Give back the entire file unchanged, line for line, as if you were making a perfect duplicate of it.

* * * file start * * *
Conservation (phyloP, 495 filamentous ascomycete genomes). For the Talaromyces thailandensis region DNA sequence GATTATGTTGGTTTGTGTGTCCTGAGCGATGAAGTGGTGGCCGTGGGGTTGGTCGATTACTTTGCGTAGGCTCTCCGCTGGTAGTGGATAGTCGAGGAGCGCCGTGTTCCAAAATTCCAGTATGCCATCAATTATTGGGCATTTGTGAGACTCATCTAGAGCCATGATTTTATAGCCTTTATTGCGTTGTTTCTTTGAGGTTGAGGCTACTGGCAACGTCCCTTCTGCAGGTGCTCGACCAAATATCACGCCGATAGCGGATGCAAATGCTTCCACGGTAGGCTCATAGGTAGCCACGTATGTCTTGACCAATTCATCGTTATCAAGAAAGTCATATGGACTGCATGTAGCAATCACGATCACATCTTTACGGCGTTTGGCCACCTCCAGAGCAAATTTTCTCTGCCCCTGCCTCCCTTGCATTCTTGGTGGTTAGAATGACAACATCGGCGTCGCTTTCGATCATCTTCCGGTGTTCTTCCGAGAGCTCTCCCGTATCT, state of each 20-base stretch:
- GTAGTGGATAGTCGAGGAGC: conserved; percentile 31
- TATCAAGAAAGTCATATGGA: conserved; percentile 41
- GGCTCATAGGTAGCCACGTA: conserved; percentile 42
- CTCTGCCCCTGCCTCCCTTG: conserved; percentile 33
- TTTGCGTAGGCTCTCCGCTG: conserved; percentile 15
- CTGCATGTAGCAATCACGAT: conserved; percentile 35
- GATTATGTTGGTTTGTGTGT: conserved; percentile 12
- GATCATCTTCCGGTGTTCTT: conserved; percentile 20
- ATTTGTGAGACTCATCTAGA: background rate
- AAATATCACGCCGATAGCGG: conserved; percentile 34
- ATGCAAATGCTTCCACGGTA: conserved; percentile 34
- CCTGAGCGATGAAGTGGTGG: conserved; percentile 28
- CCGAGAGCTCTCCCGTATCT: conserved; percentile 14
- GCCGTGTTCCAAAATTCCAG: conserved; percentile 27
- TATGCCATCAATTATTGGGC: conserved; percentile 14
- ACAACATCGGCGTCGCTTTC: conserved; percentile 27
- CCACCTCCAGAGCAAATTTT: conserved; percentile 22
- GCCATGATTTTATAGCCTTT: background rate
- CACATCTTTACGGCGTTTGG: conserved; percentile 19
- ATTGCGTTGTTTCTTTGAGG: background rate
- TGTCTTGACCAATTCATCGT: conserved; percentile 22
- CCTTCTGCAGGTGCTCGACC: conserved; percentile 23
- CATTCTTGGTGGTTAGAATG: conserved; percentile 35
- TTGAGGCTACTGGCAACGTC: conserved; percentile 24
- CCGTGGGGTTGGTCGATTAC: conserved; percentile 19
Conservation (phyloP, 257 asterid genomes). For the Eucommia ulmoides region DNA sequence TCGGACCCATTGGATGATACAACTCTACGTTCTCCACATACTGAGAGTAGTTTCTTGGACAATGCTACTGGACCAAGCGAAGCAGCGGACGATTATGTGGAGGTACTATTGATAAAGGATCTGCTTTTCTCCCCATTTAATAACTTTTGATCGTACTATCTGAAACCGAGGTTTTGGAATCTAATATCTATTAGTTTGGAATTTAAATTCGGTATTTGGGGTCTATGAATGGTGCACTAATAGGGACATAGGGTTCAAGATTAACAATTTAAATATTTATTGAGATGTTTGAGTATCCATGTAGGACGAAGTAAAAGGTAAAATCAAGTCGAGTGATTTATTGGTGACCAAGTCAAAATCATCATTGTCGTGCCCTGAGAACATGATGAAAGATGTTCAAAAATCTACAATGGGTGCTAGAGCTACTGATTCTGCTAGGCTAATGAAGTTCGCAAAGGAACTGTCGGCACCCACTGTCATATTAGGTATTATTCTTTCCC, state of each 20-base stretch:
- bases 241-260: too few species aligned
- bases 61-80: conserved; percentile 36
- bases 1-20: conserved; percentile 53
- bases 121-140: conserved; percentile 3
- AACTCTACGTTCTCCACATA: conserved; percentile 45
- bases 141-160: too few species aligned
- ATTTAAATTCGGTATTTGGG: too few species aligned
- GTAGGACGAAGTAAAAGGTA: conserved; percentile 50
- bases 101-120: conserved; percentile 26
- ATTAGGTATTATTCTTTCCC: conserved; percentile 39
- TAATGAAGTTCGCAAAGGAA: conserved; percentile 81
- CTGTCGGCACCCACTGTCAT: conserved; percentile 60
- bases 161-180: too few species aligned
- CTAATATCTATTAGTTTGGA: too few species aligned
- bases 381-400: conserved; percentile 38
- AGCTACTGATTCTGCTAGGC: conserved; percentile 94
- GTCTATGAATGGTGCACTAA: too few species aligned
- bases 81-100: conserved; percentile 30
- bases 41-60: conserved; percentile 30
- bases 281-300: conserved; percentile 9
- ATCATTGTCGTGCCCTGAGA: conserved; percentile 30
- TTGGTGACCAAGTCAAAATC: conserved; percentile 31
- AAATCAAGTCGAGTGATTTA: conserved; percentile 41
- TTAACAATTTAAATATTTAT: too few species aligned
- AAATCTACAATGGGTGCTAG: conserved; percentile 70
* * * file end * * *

Conservation (phyloP, 495 filamentous ascomycete genomes). For the Talaromyces thailandensis region DNA sequence GATTATGTTGGTTTGTGTGTCCTGAGCGATGAAGTGGTGGCCGTGGGGTTGGTCGATTACTTTGCGTAGGCTCTCCGCTGGTAGTGGATAGTCGAGGAGCGCCGTGTTCCAAAATTCCAGTATGCCATCAATTATTGGGCATTTGTGAGACTCATCTAGAGCCATGATTTTATAGCCTTTATTGCGTTGTTTCTTTGAGGTTGAGGCTACTGGCAACGTCCCTTCTGCAGGTGCTCGACCAAATATCACGCCGATAGCGGATGCAAATGCTTCCACGGTAGGCTCATAGGTAGCCACGTATGTCTTGACCAATTCATCGTTATCAAGAAAGTCATATGGACTGCATGTAGCAATCACGATCACATCTTTACGGCGTTTGGCCACCTCCAGAGCAAATTTTCTCTGCCCCTGCCTCCCTTGCATTCTTGGTGGTTAGAATGACAACATCGGCGTCGCTTTCGATCATCTTCCGGTGTTCTTCCGAGAGCTCTCCCGTATCT, state of each 20-base stretch:
- GTAGTGGATAGTCGAGGAGC: conserved; percentile 31
- TATCAAGAAAGTCATATGGA: conserved; percentile 41
- GGCTCATAGGTAGCCACGTA: conserved; percentile 42
- CTCTGCCCCTGCCTCCCTTG: conserved; percentile 33
- TTTGCGTAGGCTCTCCGCTG: conserved; percentile 15
- CTGCATGTAGCAATCACGAT: conserved; percentile 35
- GATTATGTTGGTTTGTGTGT: conserved; percentile 12
- GATCATCTTCCGGTGTTCTT: conserved; percentile 20
- ATTTGTGAGACTCATCTAGA: background rate
- AAATATCACGCCGATAGCGG: conserved; percentile 34
- ATGCAAATGCTTCCACGGTA: conserved; percentile 34
- CCTGAGCGATGAAGTGGTGG: conserved; percentile 28
- CCGAGAGCTCTCCCGTATCT: conserved; percentile 14
- GCCGTGTTCCAAAATTCCAG: conserved; percentile 27
- TATGCCATCAATTATTGGGC: conserved; percentile 14
- ACAACATCGGCGTCGCTTTC: conserved; percentile 27
- CCACCTCCAGAGCAAATTTT: conserved; percentile 22
- GCCATGATTTTATAGCCTTT: background rate
- CACATCTTTACGGCGTTTGG: conserved; percentile 19
- ATTGCGTTGTTTCTTTGAGG: background rate
- TGTCTTGACCAATTCATCGT: conserved; percentile 22
- CCTTCTGCAGGTGCTCGACC: conserved; percentile 23
- CATTCTTGGTGGTTAGAATG: conserved; percentile 35
- TTGAGGCTACTGGCAACGTC: conserved; percentile 24
- CCGTGGGGTTGGTCGATTAC: conserved; percentile 19
Conservation (phyloP, 257 asterid genomes). For the Eucommia ulmoides region DNA sequence TCGGACCCATTGGATGATACAACTCTACGTTCTCCACATACTGAGAGTAGTTTCTTGGACAATGCTACTGGACCAAGCGAAGCAGCGGACGATTATGTGGAGGTACTATTGATAAAGGATCTGCTTTTCTCCCCATTTAATAACTTTTGATCGTACTATCTGAAACCGAGGTTTTGGAATCTAATATCTATTAGTTTGGAATTTAAATTCGGTATTTGGGGTCTATGAATGGTGCACTAATAGGGACATAGGGTTCAAGATTAACAATTTAAATATTTATTGAGATGTTTGAGTATCCATGTAGGACGAAGTAAAAGGTAAAATCAAGTCGAGTGATTTATTGGTGACCAAGTCAAAATCATCATTGTCGTGCCCTGAGAACATGATGAAAGATGTTCAAAAATCTACAATGGGTGCTAGAGCTACTGATTCTGCTAGGCTAATGAAGTTCGCAAAGGAACTGTCGGCACCCACTGTCATATTAGGTATTATTCTTTCCC, state of each 20-base stretch:
- bases 241-260: too few species aligned
- bases 61-80: conserved; percentile 36
- bases 1-20: conserved; percentile 53
- bases 121-140: conserved; percentile 3
- AACTCTACGTTCTCCACATA: conserved; percentile 45
- bases 141-160: too few species aligned
- ATTTAAATTCGGTATTTGGG: too few species aligned
- GTAGGACGAAGTAAAAGGTA: conserved; percentile 50
- bases 101-120: conserved; percentile 26
- ATTAGGTATTATTCTTTCCC: conserved; percentile 39
- TAATGAAGTTCGCAAAGGAA: conserved; percentile 81
- CTGTCGGCACCCACTGTCAT: conserved; percentile 60
- bases 161-180: too few species aligned
- CTAATATCTATTAGTTTGGA: too few species aligned
- bases 381-400: conserved; percentile 38
- AGCTACTGATTCTGCTAGGC: conserved; percentile 94
- GTCTATGAATGGTGCACTAA: too few species aligned
- bases 81-100: conserved; percentile 30
- bases 41-60: conserved; percentile 30
- bases 281-300: conserved; percentile 9
- ATCATTGTCGTGCCCTGAGA: conserved; percentile 30
- TTGGTGACCAAGTCAAAATC: conserved; percentile 31
- AAATCAAGTCGAGTGATTTA: conserved; percentile 41
- TTAACAATTTAAATATTTAT: too few species aligned
- AAATCTACAATGGGTGCTAG: conserved; percentile 70